On Tuesday I wrote about how St. Louis Cardinals pitcher and former Baseball America Top 100 prospect Michael Wacha was facing a make-or-break season in 2017. His precarious position with the team has been facilitated by an annually worsening ERA, FIP and strikeout rate. Last season went so poorly that I, as have many others, suggested Wacha will find himself in the bullpen to start 2016.
Apparently, however, no one has informed Wacha of his likely new role. Wacha recently told Derrick Goold of the St. Louis Post-Dispatch that he intends to pitch 200 innings in 2017. While this would be an admirable goal for a top-of-the-rotation starter, it is an unachievable one for an injury-risk pitcher who will be starting the season in the bullpen.
The immediate concern here is the apparent lack of communication by team management to Michael Wacha regarding his role in the upcoming season. While a message would likely not change Wacha’s preseason preparation, it might save him an unwelcome surprise come spring training. Additionally, the Cardinals already intend to take the young pitcher to arbitration. It appears that Wacha will be in for some rough news over the next couple of months.
However, rather than worry about the politicking of MLB affairs which I know very little about, I decided instead to look at how Michael Wacha got himself into this situation in the first place. Undoubtedly, if he had performed well and stayed healthy in his first few seasons, he would not be in this position. Instead, however, he has experienced declines in performance and has been hindered by shoulder injuries in every season since 2014.
Given Wacha’s health concerns, I thought declining velocity might be a factor in Wacha’s struggles. However, data compiled by Brooks Baseball shows that is not likely the case.
Michael Wacha’s average fastball velocity in 2016 was 93.88, which is only slightly below his 2013 and 2014 velocities. However, his fastball did decline more than 1.0 MPH from 2015 to 2016, which may be cause for some concern. Additionally, he threw his cutter harder than he ever had.
His fastball location does not really look like a problem, either. While Wacha admittedly lived in the heart of the plate last year, he has been doing so in every season. Compare his 2013 fastball heatmap (above, left) with his 2016 fastball heatmap (above, right).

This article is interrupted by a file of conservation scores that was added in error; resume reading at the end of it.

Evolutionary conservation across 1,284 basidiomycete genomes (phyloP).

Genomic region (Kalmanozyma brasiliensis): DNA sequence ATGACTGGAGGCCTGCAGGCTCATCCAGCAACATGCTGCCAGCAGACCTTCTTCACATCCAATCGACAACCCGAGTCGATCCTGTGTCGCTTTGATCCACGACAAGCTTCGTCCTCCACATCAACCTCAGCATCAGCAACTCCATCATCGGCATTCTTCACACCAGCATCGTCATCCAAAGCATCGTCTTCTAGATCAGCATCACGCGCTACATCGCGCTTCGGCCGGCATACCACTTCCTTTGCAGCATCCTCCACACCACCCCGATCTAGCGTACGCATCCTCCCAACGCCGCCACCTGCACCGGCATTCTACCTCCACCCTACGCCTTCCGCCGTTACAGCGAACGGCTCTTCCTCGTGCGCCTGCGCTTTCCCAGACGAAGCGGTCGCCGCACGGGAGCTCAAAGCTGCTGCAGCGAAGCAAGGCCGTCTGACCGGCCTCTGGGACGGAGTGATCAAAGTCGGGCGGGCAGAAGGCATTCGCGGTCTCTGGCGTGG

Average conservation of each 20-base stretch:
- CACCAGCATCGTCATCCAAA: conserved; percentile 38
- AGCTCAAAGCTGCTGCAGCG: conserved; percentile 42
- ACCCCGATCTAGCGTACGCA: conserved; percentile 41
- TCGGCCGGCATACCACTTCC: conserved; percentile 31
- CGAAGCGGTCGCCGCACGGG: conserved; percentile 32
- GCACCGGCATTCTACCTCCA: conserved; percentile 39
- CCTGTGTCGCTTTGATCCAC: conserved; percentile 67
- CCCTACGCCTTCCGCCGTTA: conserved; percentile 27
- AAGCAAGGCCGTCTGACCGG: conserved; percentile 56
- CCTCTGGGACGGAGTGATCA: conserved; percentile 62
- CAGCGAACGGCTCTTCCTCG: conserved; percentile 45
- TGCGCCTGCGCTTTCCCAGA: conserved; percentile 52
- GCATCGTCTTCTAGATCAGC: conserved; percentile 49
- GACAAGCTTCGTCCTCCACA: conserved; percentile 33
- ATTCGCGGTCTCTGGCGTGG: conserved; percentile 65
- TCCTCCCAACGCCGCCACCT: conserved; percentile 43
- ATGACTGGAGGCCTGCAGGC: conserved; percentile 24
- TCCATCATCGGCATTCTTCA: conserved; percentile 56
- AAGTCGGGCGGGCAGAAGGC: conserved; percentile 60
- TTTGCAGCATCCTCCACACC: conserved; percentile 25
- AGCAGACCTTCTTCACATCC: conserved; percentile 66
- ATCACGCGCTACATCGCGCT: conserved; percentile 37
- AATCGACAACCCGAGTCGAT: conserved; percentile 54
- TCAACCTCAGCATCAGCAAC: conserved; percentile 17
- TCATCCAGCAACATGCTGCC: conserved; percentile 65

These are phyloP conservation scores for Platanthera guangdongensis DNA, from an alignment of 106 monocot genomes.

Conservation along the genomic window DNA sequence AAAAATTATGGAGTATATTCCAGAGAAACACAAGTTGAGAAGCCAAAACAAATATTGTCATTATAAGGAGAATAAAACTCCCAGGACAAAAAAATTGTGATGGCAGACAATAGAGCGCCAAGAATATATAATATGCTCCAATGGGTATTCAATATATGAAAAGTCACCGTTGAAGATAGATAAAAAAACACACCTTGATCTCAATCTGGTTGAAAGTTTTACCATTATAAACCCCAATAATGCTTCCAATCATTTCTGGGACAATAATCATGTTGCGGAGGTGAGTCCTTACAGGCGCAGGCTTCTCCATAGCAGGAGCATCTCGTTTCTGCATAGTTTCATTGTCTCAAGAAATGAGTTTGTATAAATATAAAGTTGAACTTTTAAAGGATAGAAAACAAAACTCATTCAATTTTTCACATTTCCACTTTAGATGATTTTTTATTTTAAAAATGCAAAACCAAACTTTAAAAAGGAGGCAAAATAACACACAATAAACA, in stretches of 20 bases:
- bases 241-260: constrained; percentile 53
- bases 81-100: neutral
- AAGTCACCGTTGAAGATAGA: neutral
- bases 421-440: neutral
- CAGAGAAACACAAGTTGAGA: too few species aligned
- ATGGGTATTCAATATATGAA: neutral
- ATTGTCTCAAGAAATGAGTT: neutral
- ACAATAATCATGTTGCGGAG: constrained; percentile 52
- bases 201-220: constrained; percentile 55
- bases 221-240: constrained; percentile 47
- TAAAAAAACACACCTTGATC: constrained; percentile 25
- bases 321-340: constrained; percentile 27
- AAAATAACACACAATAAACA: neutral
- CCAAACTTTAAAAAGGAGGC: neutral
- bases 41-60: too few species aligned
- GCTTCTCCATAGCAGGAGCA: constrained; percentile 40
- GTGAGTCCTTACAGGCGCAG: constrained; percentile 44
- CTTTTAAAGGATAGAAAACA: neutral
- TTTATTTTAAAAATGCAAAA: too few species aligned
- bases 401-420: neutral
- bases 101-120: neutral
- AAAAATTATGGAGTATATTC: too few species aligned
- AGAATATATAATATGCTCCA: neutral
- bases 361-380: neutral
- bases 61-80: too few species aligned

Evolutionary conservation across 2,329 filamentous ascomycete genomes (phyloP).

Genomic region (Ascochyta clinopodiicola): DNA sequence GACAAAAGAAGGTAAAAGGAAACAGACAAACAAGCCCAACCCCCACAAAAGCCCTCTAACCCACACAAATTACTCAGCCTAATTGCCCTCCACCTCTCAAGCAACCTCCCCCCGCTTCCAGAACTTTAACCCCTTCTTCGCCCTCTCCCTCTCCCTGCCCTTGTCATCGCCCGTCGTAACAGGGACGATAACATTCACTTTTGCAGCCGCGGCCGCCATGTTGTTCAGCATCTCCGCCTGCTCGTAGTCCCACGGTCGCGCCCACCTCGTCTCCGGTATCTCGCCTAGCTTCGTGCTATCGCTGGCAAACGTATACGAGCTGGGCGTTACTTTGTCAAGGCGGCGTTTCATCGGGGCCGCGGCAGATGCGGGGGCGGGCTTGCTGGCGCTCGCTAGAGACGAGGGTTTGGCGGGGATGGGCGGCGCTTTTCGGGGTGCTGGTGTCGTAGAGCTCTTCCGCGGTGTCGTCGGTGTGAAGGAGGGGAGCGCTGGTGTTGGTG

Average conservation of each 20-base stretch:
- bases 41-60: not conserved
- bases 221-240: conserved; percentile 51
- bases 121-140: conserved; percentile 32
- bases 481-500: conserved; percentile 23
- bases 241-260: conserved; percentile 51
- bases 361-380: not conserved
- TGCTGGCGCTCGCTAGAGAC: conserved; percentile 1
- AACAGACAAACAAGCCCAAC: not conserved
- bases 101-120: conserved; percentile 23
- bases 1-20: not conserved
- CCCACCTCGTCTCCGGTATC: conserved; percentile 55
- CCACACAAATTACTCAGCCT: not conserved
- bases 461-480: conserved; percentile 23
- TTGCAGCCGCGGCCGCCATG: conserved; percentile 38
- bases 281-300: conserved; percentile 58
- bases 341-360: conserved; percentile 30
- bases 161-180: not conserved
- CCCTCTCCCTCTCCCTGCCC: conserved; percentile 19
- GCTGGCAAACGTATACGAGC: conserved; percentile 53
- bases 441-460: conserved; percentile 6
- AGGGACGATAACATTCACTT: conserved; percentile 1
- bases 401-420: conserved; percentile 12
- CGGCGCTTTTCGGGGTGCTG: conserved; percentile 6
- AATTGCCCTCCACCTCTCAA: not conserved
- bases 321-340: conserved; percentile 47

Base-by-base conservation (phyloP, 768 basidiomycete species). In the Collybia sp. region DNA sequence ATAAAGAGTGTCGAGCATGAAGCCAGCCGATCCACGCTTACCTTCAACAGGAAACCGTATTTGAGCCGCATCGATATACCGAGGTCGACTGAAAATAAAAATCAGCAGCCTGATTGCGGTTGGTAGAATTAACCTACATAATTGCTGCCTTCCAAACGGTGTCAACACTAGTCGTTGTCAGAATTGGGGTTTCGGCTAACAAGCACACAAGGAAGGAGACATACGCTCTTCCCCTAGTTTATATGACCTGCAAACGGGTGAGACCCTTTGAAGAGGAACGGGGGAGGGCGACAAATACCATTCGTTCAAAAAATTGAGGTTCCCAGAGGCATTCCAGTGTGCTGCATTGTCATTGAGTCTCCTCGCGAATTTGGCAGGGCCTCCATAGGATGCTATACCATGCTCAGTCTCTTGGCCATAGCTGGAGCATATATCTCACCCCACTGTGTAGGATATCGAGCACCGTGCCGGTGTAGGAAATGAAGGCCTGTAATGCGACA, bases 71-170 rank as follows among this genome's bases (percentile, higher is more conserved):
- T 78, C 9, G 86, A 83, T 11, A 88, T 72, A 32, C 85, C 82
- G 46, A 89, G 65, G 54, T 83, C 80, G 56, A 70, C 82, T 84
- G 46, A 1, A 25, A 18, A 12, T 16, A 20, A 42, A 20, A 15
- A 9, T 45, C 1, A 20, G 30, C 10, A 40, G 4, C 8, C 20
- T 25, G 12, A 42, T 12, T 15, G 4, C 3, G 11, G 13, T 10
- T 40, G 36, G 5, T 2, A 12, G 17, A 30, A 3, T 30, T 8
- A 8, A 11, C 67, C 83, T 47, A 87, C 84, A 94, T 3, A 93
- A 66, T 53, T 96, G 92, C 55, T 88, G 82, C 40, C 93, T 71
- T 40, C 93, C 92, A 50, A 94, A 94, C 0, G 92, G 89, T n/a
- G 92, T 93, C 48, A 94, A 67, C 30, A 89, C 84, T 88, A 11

Additionally, his cutter location doesn’t appear to be attributing to Michael Wacha’s decline. Wacha adopted this pitch in 2014, presumably to limit his pitch count by inducing more weak contact at the expense of higher strikeout totals. His cutter location has actually gotten more focused and refined since 2014 (above, left) and was located in an almost ideal location in 2016 (above, right).
Lastly, movement does not appear to be an issue for either the cutter or fastball, either. Michael Wacha had an xMov of -3.6 and zMov of 10.8 on his fastball in 2016, both of which were near his career levels. His cutter had an xMov of 0.0 and zMov of 8.2, again both near his career average movement. Additionally, there is no noticeable trend that indicates his fastball or cutter movement has been declining.
Yet, for some reason, while hitters are posting worse numbers against Wacha’s off-speed pitches, they are putting up increasingly better numbers against his fastball. Batters’ wRC+ has jumped from 83 (17% below league average) in 2013 to 134 (34% above league average) in 2016, and has steadily increased every single season.
His cutter, however, is continuing to get the job done. Michael Wacha struggled in his first season using the pitch in 2014, and hitters posted a 133 wRC+ against the pitch. In 2016, however, hitters compiled a 72 wRC+ versus the cutter, up only slightly from their 67 wRC+ in 2015.
The main concern with Michael Wacha going forward performance-wise, then, is very obviously his fastball. Despite maintaining velocity, movement, and location, batters have hit Wacha’s fastball harder every year. There are a number of potential reasons for this. For one, Wacha may be getting behind in counts, which would allow hitters to sit on his fastball. He could, potentially, be tipping his fastball either through his mechanics or release point. He may not hide the ball well in his motion and delivery. Or, maybe, hitters have simply caught up to the pitch.
Whatever the reason, improving his fastball is critical if Michael Wacha plans to insert himself into the rotation again.